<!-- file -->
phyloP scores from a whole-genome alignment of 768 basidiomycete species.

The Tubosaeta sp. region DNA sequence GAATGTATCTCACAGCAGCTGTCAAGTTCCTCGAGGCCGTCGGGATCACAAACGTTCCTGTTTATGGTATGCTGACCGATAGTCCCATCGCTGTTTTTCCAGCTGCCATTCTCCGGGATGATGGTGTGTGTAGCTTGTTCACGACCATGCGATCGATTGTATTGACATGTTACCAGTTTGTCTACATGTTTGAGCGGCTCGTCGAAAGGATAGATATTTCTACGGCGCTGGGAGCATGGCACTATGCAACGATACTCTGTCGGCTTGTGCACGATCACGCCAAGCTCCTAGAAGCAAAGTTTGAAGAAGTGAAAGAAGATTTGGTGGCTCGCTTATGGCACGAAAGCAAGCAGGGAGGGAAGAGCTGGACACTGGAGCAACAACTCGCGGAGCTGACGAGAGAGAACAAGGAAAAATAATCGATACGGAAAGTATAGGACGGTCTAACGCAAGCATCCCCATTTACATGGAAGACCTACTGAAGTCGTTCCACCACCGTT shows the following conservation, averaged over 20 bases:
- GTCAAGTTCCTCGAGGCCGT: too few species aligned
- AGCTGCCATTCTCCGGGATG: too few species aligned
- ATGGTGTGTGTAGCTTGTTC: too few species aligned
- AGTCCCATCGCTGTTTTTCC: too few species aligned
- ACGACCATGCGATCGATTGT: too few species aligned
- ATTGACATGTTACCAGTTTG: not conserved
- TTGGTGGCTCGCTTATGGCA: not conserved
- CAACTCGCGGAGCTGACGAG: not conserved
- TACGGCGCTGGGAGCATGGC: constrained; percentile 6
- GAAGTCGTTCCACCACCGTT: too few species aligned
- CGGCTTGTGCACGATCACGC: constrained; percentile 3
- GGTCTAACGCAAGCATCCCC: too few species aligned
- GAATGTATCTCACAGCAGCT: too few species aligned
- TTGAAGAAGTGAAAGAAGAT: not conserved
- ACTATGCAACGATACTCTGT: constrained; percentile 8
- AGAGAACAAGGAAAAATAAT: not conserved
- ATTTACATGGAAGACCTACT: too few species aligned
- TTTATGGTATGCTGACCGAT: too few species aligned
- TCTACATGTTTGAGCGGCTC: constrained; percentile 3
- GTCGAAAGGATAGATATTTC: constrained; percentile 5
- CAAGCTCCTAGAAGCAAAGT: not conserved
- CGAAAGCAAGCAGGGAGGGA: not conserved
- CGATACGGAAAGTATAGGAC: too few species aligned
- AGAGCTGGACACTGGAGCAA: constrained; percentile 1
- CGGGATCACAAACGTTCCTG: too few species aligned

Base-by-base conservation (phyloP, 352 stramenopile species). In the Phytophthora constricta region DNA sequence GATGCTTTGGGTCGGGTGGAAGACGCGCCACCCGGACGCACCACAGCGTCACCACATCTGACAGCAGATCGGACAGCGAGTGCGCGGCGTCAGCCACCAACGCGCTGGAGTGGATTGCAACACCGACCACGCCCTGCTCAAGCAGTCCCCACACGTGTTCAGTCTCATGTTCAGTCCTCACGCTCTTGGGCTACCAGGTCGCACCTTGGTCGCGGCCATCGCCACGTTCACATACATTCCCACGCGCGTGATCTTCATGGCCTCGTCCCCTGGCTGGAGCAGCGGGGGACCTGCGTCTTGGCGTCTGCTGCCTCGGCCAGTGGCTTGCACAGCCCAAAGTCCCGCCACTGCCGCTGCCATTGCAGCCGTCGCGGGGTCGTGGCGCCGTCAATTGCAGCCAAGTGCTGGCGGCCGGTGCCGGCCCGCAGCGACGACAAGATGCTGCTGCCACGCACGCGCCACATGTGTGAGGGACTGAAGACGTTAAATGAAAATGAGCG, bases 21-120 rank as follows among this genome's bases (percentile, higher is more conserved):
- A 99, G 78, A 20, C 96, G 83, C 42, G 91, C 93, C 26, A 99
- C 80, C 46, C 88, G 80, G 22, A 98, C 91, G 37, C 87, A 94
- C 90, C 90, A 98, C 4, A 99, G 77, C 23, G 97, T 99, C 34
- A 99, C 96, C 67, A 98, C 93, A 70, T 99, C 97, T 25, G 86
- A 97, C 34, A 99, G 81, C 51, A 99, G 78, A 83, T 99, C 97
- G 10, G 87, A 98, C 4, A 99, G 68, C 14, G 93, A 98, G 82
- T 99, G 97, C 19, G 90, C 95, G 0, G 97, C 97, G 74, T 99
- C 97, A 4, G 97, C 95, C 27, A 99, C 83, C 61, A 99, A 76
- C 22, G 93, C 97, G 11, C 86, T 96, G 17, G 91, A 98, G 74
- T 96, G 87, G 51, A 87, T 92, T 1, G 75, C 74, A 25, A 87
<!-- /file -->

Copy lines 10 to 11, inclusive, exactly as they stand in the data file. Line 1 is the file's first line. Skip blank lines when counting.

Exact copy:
- CAACTCGCGGAGCTGACGAG: not conserved
- TACGGCGCTGGGAGCATGGC: constrained; percentile 6